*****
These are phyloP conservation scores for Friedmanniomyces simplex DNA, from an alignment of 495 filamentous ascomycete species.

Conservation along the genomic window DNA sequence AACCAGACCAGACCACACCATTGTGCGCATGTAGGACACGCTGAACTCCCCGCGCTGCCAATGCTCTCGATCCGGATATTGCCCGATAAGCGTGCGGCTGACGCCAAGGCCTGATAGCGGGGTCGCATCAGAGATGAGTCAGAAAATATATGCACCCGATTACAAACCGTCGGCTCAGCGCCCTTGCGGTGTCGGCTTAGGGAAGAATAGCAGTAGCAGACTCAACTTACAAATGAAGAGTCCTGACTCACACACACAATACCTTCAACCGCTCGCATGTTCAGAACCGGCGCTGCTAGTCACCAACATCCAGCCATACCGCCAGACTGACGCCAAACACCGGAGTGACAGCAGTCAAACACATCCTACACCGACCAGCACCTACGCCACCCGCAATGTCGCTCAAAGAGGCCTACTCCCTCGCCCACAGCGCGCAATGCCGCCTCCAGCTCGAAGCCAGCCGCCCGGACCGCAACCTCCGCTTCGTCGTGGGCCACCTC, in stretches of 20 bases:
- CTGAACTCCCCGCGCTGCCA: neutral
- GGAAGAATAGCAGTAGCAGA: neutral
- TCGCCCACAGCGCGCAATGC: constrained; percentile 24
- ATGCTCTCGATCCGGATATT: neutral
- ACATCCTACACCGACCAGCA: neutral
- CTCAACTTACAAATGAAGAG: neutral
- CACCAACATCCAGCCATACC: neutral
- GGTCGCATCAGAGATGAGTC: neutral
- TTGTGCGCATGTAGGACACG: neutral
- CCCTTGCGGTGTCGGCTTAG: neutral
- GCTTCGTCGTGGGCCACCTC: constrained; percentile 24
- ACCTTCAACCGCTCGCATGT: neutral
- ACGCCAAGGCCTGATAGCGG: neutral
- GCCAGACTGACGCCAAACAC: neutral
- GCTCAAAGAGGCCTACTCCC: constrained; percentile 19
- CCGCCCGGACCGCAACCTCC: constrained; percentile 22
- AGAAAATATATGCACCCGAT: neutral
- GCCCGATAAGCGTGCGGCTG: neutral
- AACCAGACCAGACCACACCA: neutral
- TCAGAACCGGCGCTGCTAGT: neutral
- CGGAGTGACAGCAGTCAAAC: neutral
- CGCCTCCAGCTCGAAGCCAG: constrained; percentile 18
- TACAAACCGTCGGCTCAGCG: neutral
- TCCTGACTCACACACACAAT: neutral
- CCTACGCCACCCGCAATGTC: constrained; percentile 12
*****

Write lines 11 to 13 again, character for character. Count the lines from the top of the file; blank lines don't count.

- TTGTGCGCATGTAGGACACG: neutral
- CCCTTGCGGTGTCGGCTTAG: neutral
- GCTTCGTCGTGGGCCACCTC: constrained; percentile 24